What is KEDA?
KEDA stands for Kubernetes Event-Driven Autoscaler. It is an open-source project initially started by Microsoft and Red Hat and has been donated to the Cloud Native Computing Foundation (CNCF). It is being maintained by a community of 200+ contributors and adopted by many large organizations. In terms of its status as a CNCF project it is currently in the Incubating Stage which means the project has gone through significant due diligence and on its way towards the Graduation Stage.
Prior to KEDA, horizontally scaling your Kubernetes deployment was achieved through the Horizontal Pod Autoscaler (HPA) which relies on resource metrics such as CPU and memory to determine when additional replicas should be deployed. Being limited to CPU and memory falls a bit short for certain workloads. This is especially true for apps that need to processes messages from a queue or HTTP-based apps that can handle a specific amount of incoming HTTP requests at a time. KEDA aims to fill that gap and provides a much more robust framework for scaling by working in conjunction with HPA. It offers many scalers for you to implement and even allows your deployments to scale to zero! 🥳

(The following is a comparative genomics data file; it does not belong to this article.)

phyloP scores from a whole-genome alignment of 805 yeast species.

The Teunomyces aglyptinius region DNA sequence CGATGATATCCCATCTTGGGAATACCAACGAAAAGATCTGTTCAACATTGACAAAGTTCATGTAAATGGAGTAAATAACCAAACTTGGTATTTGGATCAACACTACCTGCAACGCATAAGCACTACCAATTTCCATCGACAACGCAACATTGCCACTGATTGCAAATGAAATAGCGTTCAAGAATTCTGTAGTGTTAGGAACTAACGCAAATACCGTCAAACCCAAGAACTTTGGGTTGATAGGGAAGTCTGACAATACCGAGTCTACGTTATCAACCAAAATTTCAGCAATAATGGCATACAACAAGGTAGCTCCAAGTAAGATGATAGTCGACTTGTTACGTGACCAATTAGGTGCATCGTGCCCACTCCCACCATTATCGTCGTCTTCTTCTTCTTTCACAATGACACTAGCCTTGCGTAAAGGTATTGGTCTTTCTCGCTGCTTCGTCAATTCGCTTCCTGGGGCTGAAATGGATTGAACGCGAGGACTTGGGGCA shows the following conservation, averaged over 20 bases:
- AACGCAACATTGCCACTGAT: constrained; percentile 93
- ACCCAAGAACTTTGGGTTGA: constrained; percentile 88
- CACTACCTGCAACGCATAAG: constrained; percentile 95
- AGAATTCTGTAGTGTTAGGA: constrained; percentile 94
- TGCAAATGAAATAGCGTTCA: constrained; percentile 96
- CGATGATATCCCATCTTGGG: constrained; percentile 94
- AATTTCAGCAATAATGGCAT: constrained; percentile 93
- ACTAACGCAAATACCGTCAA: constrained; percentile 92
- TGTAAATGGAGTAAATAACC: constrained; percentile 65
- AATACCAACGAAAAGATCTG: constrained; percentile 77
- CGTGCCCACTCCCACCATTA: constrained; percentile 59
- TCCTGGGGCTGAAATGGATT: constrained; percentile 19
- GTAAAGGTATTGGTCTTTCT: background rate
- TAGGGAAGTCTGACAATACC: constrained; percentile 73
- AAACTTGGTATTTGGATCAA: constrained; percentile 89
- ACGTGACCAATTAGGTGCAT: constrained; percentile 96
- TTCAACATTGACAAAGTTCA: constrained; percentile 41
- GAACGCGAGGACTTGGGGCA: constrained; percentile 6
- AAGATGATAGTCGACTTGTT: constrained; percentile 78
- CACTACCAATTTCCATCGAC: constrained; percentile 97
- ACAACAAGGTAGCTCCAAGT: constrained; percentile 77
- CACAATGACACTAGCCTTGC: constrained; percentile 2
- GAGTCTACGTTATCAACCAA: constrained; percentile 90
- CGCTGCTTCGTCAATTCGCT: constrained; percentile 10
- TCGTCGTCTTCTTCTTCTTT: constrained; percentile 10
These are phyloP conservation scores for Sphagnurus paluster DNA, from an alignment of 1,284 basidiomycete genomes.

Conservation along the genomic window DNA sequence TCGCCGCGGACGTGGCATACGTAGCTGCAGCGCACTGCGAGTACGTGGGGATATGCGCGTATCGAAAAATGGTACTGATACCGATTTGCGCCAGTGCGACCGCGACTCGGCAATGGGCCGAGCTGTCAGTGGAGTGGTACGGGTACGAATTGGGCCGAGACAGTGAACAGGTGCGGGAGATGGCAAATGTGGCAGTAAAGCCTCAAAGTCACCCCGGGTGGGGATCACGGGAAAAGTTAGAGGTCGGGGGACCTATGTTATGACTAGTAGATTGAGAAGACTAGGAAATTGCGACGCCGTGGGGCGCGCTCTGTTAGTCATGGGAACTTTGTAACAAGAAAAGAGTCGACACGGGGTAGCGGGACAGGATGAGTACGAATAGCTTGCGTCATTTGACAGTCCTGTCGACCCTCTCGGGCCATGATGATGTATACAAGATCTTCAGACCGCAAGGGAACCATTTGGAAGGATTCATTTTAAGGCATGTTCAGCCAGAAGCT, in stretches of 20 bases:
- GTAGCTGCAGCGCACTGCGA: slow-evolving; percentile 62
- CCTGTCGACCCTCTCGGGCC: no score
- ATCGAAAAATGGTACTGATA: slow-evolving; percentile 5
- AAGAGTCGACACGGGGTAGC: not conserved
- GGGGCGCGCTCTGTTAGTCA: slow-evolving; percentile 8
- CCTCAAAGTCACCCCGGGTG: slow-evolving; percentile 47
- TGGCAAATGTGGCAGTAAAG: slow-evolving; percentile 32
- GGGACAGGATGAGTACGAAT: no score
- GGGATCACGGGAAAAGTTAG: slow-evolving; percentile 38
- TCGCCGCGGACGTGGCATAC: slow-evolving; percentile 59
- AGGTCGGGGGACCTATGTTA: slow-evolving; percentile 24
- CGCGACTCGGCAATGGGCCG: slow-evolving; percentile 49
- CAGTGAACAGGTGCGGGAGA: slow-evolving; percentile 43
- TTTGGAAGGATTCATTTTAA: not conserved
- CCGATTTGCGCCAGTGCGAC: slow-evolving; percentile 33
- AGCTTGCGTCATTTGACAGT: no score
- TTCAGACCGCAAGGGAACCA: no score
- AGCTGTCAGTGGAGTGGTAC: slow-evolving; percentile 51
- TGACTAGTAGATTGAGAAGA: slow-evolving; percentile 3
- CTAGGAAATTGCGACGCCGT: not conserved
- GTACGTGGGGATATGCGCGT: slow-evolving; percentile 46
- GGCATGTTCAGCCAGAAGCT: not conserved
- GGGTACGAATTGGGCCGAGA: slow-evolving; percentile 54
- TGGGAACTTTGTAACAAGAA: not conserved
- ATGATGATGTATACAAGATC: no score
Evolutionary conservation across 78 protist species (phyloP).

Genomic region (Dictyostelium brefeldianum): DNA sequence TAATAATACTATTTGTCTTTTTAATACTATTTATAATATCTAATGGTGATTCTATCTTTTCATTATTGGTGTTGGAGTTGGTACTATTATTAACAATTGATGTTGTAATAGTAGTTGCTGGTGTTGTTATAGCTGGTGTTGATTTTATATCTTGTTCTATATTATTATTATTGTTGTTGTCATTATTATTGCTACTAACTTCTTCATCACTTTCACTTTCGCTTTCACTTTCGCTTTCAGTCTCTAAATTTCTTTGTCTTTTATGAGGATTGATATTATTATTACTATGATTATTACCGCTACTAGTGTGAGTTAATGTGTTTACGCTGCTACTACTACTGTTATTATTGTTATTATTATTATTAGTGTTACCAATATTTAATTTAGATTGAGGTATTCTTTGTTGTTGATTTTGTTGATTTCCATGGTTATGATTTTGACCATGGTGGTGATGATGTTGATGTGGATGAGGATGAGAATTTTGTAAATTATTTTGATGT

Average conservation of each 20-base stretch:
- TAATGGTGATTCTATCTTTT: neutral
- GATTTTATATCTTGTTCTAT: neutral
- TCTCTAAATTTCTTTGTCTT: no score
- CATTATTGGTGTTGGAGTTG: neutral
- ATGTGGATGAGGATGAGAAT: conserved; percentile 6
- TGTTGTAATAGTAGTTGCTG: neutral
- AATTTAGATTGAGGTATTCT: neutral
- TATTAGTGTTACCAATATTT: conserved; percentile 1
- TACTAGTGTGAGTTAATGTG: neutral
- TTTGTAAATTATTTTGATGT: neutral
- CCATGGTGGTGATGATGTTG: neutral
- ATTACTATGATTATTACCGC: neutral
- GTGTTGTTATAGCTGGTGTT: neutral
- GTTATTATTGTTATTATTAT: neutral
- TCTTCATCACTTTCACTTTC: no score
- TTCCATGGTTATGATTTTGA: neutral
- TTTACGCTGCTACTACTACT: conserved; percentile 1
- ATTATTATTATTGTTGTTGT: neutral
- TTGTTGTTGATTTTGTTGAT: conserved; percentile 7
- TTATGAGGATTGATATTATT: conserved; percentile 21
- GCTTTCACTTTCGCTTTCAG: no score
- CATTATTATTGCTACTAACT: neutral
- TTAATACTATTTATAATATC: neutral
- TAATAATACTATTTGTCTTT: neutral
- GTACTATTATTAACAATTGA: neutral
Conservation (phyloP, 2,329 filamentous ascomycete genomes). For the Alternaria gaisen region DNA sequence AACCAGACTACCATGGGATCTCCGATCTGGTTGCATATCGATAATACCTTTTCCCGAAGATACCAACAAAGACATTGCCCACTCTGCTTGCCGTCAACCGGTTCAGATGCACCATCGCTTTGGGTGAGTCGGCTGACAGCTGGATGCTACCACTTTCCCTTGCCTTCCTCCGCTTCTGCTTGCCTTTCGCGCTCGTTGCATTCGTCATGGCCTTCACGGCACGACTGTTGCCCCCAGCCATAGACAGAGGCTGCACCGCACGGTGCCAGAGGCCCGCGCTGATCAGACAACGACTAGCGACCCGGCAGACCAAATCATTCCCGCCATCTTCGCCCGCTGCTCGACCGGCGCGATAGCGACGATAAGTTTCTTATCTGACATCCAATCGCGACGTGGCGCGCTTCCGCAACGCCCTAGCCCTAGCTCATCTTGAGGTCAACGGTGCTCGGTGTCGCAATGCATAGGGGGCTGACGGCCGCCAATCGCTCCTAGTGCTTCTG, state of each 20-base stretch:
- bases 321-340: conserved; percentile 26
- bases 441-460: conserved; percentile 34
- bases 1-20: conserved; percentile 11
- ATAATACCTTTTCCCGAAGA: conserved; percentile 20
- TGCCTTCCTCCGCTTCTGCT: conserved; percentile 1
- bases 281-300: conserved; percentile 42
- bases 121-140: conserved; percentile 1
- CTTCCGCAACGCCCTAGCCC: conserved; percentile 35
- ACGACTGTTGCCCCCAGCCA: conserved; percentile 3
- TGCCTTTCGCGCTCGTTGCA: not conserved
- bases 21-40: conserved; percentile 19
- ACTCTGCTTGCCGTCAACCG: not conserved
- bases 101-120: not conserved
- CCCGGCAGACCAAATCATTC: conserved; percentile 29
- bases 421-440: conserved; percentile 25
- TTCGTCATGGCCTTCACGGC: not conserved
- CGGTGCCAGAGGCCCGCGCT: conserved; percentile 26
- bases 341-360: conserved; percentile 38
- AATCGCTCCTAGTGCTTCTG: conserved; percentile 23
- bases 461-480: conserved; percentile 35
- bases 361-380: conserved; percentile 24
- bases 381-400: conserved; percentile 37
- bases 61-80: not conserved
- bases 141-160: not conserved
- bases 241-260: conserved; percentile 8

Configuring ACA scale rules